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Obama pushes D.C. voting rights bill
WASHINGTON | President Barack Obama urged lawmakers Friday to give the District of Columbia a voting member of Congress.
A bill to give the city just that is expected to be brought for a vote in the House next week. Many advocates for D.C. voting rights believe this year could be their last opportunity in a long time if Democrats lose their majority in Congress in the fall.
Obama made the push in a statement in honor of Emancipation Day, a D.C. holiday commemorating President Abraham Lincoln's freeing of the slaves in Washington, nine months before the Emancipation Proclamation. D.C. leaders have used the holiday as an occasion to push for full voting rights for the city.
"Americans from all walks of life are gathering in Washington today to remind members of Congress that although D.C. residents pay federal taxes and serve honorably in our armed services, they do not have a vote in Congress or full autonomy over local issues. And so I urge Congress to finally pass legislation that provides DC residents with voting representation and to take steps to improve the Home Rule Charter," Obama said.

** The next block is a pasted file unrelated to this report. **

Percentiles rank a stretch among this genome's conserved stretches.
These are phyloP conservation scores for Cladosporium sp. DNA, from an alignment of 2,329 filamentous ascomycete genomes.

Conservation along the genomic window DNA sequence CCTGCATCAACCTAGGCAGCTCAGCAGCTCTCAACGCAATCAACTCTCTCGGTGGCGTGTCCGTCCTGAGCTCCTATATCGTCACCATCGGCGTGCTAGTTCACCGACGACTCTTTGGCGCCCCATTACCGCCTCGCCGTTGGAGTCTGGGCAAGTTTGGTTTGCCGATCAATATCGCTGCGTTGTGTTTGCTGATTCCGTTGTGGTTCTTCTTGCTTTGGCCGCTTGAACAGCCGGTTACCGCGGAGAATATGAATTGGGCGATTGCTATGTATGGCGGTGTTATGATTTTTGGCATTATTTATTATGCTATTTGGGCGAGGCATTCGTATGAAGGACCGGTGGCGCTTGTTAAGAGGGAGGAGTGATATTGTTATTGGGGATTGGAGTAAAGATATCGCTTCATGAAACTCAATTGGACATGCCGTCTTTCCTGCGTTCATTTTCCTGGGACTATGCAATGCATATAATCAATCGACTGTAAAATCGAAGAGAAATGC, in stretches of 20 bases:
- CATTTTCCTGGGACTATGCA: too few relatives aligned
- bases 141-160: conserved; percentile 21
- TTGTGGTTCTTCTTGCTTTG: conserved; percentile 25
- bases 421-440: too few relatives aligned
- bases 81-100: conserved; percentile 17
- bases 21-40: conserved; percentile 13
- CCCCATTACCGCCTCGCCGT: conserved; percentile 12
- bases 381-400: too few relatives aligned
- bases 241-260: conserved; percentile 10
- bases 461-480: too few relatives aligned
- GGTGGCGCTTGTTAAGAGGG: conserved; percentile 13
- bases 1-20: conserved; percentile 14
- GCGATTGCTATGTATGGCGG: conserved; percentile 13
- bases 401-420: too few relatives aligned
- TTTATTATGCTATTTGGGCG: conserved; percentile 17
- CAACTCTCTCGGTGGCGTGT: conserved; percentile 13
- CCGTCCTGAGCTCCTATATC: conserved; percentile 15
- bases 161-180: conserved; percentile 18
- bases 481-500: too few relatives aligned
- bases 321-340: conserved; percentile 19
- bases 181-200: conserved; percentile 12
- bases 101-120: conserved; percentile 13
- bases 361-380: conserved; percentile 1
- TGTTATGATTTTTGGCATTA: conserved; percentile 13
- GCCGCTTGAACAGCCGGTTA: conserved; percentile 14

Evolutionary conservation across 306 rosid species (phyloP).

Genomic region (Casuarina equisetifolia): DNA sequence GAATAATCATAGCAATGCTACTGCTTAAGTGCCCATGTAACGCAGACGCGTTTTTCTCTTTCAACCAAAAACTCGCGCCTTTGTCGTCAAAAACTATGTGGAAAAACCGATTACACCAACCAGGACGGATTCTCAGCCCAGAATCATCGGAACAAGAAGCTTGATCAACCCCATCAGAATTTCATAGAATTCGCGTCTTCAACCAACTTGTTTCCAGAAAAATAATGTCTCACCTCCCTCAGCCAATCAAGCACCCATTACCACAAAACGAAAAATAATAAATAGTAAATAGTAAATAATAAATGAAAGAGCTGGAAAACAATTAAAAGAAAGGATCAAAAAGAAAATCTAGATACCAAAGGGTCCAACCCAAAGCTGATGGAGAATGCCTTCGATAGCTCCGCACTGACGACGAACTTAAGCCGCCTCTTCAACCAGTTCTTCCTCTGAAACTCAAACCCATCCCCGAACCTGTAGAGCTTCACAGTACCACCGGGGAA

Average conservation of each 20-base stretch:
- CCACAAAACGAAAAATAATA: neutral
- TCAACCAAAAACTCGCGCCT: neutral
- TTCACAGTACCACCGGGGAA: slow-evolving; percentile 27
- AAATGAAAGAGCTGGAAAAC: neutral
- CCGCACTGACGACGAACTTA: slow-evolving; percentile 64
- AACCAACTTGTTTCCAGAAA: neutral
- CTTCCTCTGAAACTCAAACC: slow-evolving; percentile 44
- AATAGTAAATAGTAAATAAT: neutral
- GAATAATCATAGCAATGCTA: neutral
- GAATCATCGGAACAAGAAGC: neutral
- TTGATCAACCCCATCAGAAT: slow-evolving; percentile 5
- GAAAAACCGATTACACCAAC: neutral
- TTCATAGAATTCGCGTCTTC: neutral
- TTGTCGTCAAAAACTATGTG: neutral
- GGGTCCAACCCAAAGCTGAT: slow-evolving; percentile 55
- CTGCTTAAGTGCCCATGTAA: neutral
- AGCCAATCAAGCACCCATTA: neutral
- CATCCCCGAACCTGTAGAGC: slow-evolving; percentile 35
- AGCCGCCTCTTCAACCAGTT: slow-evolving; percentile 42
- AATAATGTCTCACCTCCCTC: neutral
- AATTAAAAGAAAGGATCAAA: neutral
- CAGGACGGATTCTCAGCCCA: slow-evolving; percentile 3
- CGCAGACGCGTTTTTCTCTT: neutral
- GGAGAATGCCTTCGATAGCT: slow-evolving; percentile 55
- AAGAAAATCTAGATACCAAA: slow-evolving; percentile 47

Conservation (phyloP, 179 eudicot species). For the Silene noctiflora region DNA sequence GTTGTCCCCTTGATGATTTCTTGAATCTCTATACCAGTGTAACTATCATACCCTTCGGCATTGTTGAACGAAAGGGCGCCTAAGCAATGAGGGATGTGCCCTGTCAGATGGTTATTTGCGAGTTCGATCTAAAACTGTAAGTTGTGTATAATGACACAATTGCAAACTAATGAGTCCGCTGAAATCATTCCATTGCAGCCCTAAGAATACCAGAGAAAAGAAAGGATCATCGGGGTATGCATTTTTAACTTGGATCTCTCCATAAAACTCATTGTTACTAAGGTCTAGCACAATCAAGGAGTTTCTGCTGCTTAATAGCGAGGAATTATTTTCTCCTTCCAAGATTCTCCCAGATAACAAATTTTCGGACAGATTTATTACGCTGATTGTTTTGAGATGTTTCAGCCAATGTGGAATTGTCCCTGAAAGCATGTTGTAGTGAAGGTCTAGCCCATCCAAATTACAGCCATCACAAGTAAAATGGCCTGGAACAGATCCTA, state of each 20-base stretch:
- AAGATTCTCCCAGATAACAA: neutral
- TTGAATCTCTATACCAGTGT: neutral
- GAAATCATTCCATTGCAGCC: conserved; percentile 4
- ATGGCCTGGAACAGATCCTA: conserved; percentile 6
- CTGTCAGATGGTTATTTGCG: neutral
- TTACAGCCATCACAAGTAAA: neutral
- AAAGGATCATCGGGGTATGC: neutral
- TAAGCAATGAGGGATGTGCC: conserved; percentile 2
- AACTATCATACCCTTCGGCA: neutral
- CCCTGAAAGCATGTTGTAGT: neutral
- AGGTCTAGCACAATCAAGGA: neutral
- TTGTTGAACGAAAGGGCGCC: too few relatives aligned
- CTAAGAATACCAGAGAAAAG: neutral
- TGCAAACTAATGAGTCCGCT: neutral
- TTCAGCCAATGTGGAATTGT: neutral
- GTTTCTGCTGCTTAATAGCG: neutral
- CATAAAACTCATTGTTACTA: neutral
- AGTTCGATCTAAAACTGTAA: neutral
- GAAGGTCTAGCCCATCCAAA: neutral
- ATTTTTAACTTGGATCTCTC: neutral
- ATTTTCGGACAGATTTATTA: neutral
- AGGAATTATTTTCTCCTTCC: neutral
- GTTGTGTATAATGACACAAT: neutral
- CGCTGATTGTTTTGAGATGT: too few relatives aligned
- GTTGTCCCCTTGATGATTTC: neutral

The Senate passed a bill granting D.C. a vote more than a year ago, but senators added an amendment to repeal strict gun laws in the city. The bill had since stalled in the House.
The bill is still expected to include a version of that amendment.
Some D.C. leaders are critical of the plan, saying it's wrong to bargain away the weapons restrictions in exchange for a vote. But others, including Democrat Eleanor Holmes Norton, the city's nonvoting member of Congress, have said it's better to get the vote now and work later to restore the gun laws.
The bill would actually add two new members, one for the Democrat-heavy district and another for the Republican-leaning Utah, which was just shy of getting another seat during the last census.
By Tom Harris and Madhav Khandekar
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